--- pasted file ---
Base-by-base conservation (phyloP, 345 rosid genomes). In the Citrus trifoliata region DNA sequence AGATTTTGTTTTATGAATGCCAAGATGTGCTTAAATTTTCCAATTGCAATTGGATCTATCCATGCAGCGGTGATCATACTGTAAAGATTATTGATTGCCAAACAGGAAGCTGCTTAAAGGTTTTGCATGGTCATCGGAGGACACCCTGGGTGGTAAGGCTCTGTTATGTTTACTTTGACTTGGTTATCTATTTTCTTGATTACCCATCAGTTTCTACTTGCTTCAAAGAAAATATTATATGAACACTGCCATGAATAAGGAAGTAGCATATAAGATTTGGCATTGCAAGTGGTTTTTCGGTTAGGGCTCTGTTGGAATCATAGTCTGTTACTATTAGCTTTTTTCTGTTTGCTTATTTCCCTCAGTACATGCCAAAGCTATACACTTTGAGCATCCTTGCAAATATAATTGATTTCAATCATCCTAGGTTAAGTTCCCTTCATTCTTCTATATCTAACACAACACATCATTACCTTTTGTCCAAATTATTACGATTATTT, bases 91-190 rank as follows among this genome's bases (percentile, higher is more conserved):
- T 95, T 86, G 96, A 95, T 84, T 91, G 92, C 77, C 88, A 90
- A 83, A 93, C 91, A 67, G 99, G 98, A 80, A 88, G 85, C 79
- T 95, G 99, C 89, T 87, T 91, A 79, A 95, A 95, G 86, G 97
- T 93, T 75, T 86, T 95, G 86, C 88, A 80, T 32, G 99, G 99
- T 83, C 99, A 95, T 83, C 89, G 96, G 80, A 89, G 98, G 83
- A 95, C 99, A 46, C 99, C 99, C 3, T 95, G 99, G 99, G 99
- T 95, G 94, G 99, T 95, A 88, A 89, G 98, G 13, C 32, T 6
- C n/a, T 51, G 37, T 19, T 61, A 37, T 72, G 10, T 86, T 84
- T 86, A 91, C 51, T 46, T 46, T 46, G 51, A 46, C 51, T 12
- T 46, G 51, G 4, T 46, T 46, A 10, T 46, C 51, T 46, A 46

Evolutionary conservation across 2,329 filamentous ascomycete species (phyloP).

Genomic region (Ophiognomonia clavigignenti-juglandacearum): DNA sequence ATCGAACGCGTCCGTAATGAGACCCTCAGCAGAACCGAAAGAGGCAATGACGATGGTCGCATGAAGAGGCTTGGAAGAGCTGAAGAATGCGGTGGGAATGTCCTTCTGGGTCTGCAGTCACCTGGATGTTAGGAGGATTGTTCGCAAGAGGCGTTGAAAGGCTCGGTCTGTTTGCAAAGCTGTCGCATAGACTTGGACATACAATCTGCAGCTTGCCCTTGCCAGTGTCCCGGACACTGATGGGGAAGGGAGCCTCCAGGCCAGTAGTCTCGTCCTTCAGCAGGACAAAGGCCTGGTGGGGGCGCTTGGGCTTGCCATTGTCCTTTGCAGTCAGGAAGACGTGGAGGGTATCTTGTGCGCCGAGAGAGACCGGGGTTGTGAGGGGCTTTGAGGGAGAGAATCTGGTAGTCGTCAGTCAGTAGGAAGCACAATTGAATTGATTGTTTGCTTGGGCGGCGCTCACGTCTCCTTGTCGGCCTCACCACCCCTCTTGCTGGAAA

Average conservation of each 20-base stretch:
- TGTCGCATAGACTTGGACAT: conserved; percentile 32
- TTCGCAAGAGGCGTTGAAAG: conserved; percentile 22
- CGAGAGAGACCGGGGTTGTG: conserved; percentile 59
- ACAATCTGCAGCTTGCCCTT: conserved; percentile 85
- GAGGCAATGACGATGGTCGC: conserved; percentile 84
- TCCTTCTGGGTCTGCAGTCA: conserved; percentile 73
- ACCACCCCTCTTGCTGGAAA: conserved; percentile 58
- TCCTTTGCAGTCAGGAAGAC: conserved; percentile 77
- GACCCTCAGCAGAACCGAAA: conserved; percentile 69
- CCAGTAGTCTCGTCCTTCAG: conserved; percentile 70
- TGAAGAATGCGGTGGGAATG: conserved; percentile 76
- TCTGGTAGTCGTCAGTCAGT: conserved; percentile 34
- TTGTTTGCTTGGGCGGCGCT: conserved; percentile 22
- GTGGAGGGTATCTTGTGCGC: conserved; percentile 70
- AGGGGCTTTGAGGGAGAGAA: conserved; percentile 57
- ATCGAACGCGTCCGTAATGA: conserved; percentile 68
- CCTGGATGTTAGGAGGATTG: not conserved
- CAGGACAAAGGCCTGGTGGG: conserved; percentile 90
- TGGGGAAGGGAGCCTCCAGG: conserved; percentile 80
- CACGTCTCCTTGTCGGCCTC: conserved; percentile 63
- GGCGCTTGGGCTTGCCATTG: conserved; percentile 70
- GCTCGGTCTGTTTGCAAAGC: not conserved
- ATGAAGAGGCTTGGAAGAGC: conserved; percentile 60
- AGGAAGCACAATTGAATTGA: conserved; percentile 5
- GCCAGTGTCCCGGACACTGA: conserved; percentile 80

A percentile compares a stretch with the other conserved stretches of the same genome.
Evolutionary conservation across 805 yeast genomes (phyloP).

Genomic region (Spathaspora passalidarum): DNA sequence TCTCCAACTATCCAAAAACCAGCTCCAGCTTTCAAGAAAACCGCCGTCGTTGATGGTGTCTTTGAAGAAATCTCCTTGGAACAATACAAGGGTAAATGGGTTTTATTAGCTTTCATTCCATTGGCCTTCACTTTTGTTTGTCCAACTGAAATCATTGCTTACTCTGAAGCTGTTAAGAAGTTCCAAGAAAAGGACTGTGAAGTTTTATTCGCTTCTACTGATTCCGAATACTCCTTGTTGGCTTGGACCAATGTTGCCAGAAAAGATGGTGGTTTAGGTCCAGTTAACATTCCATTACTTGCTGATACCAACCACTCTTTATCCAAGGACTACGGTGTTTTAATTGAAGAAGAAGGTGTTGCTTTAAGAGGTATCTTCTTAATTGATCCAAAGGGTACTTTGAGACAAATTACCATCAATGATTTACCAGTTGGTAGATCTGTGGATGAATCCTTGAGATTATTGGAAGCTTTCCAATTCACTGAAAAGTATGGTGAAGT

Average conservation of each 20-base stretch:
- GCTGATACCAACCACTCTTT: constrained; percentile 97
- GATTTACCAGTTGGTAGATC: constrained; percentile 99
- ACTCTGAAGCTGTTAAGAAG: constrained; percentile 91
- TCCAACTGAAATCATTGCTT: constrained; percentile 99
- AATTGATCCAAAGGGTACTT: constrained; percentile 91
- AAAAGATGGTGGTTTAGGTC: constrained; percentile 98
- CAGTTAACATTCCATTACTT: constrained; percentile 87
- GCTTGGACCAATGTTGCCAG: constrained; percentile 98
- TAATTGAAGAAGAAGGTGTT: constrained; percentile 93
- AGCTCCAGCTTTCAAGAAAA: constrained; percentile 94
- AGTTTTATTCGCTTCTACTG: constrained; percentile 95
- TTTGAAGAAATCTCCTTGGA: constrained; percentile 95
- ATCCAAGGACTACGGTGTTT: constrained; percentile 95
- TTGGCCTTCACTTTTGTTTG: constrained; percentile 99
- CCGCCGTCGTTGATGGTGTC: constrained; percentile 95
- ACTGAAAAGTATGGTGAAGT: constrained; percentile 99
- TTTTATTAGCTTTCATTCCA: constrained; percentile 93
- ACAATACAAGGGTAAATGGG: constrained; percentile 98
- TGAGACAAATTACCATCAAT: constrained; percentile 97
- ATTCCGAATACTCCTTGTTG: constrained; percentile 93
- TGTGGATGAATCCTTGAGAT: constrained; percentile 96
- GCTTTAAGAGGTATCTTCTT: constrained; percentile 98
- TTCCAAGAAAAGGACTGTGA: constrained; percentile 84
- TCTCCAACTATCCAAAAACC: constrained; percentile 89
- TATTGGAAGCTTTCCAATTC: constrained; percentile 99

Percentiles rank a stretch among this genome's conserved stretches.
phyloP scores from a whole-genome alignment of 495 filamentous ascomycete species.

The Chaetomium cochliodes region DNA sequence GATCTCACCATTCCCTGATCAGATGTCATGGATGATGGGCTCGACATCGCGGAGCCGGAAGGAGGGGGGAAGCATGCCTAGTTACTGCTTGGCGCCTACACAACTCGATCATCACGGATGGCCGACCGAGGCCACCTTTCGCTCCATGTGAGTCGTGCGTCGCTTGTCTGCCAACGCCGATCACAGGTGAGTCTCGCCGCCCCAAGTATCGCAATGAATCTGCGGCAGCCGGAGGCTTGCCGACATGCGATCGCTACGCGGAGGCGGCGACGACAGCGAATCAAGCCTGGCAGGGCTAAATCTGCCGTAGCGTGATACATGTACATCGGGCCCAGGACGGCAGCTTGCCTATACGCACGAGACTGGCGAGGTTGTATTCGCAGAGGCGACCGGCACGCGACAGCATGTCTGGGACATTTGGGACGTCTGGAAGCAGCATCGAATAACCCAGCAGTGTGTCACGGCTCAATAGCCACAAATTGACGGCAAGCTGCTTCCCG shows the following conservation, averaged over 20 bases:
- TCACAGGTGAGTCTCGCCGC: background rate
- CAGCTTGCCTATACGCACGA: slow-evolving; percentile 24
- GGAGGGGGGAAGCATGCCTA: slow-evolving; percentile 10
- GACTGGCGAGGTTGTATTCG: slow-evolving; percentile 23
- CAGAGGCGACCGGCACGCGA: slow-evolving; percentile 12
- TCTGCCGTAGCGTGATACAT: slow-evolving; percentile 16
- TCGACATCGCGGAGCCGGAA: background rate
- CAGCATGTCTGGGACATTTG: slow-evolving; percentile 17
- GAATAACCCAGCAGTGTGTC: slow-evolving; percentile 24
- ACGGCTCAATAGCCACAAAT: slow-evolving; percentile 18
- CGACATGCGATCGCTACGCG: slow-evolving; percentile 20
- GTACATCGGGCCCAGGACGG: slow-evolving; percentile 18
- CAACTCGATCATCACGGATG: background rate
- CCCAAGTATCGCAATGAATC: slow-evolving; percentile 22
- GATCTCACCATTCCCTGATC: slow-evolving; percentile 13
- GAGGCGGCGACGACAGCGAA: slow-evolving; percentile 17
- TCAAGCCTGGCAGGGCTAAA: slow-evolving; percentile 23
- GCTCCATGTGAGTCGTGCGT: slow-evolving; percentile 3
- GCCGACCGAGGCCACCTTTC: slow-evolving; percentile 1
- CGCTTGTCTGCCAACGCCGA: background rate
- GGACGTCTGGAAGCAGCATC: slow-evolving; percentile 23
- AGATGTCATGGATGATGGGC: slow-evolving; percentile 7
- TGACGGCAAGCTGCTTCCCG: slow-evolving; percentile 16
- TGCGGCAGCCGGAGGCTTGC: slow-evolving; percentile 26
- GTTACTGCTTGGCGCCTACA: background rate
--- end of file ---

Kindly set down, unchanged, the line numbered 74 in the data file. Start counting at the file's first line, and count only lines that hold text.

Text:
- GGAGGGGGGAAGCATGCCTA: slow-evolving; percentile 10